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    Un maestro de la pintura : Garay / Gustavo Santos
    El Gráfico (Bogotá, Colombia). -- Ago. 12, 1922
    p. 148- 149 : ill.
    Journal article – Essays
    Santos, Gustavo. “Un maestro de la pintura: Garay.” El Gráfico (Bogotá, Colombia), (August 12, 1922): 148–149.

A number of years after the death of Colombian painter Epifanio Garay, an exhibition comprising forty of his portraits was held at the Academia de la Lengua. In this text, critic Gustavo Santos Montejo asserts that the quality of the work in the exhibition varies from excellent to downright bad. The poor work fails due to a complacent attitude; they attempt to construct an image on the basis of the desires of the subject’s relatives rather than careful attention to the figure. This approach yields merely commercial portraits. Santos Montejo argues that other portraits, especially those of female figures, stand out due to the quality of the painting, and the ability to capture the psychology of the subject. The critic also asserts that some of the work contains errors in drawing due to unclear resolution of the forms. Santos Montejo bemoans the fact that despite generally excellent painting, and his work as a teacher, Garay did not have any disciples.


Gustavo Santos Montejo (1892–1967), the author of this article, was a diplomat, a journalist, and an art critic who wrote on a more regular basis than most of his fellow Colombian critics. He created the magazine Cultura and often contributed to a number of other publications.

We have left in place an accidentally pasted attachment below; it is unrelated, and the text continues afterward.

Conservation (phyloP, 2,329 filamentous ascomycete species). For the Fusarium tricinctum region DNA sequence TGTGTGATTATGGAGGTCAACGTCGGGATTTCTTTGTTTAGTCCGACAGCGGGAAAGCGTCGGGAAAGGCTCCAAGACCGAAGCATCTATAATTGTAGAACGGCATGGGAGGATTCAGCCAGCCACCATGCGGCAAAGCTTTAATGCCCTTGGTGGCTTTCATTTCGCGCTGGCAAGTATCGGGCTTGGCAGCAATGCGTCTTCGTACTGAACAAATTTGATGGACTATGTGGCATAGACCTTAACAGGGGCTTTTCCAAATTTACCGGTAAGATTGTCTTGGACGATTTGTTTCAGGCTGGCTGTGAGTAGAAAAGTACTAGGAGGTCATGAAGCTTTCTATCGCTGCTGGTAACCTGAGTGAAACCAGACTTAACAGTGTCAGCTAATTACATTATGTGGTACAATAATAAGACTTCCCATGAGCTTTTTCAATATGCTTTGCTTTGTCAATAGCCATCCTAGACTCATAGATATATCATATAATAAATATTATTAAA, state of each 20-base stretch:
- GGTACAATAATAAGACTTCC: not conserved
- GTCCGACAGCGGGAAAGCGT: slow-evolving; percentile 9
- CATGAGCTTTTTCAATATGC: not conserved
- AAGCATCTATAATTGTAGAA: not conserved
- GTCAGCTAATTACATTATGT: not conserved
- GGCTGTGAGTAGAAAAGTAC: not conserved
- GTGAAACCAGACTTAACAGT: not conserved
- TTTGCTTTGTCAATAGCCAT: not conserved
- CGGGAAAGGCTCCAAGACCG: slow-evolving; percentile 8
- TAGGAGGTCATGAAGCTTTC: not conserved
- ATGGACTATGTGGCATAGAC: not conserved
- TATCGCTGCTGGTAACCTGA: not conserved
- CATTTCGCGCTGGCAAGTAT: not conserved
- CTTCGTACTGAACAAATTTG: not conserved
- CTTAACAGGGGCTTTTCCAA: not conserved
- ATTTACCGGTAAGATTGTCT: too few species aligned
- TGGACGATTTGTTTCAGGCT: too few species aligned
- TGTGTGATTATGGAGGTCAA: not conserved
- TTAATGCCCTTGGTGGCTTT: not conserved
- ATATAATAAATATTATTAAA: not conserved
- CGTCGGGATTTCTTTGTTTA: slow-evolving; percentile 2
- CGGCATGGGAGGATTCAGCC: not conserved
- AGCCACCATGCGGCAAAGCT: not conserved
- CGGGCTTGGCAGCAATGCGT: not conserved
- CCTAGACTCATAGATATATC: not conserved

This article discusses an exhibition of portraits by painter Epifanio Garay (Bogotá, 1849–1903), who had died two decades earlier. Santos Montejo praises the fact that Garay—who was one of the most outstanding academics at the turn of the century—produced portraits rather than mere copies of nature; he went beneath the surface in his work, and did  not attempt to satisfy notions of correct technique. In this sense, Santos Montejo shared the position of other contemporary critics who praised the psychological portrait on the basis of the belief that genuine art entailed the ability to discover and show something hitherto unknown about the reality represented.


Santos Montejo’s concern with the “blurriness” of some of these works is startling, even though he believes that this defect is more than offset by the way a hand or another body part suddenly appears. It seems contradictory that a traditionalist critic would defend creative freedom and possible deviations from accurate depiction.


Significantly, Santos Montejo also points out that the existence of an art market led painters as talented as Garay to produce art that was complacent. Compelled to satisfy their clients, it was common—especially at the turn of the century—for painters to work from blurry photographs.

Ivonne Pini
Universidad de los Andes, Bogota, Colombia
Courtesy of Gaby Santos de Recaman and Isabel Santos de Sagamínaga, Bogotá, Colombia